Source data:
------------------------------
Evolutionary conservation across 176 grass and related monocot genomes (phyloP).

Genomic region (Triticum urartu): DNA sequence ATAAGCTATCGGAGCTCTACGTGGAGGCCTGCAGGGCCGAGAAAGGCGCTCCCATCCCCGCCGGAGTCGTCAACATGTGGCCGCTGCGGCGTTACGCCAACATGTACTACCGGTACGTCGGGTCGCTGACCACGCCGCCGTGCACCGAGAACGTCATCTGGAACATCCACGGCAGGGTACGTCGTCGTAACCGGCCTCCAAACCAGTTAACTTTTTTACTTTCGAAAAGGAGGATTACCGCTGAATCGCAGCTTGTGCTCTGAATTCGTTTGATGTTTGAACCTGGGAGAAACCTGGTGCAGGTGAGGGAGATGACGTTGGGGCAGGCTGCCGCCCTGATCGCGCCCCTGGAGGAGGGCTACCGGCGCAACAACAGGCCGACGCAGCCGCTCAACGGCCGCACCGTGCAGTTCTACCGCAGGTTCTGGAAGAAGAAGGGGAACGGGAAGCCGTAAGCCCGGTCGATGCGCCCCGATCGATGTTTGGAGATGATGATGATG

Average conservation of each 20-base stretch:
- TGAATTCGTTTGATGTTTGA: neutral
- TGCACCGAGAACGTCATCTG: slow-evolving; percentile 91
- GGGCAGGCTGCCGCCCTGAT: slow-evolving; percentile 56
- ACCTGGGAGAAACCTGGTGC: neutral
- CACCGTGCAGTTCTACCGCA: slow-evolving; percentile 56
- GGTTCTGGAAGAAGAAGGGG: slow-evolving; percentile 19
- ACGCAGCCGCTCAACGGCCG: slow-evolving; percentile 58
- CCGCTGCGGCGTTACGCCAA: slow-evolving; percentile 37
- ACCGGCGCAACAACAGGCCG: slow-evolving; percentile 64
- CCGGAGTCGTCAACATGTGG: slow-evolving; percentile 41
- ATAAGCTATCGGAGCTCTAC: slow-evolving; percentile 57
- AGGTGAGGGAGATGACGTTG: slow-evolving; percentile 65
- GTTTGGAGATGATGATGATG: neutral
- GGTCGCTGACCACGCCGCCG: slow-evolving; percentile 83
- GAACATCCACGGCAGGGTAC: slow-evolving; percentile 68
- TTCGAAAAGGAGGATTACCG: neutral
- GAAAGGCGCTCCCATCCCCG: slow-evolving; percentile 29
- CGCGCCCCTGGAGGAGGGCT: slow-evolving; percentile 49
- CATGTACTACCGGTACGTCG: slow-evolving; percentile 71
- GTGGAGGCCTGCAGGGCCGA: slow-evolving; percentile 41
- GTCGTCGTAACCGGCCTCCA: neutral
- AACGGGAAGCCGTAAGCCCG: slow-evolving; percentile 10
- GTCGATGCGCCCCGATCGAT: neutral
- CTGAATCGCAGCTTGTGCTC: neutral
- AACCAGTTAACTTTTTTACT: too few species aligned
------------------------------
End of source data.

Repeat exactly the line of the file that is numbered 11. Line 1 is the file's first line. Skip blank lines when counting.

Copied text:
- CCGCTGCGGCGTTACGCCAA: slow-evolving; percentile 37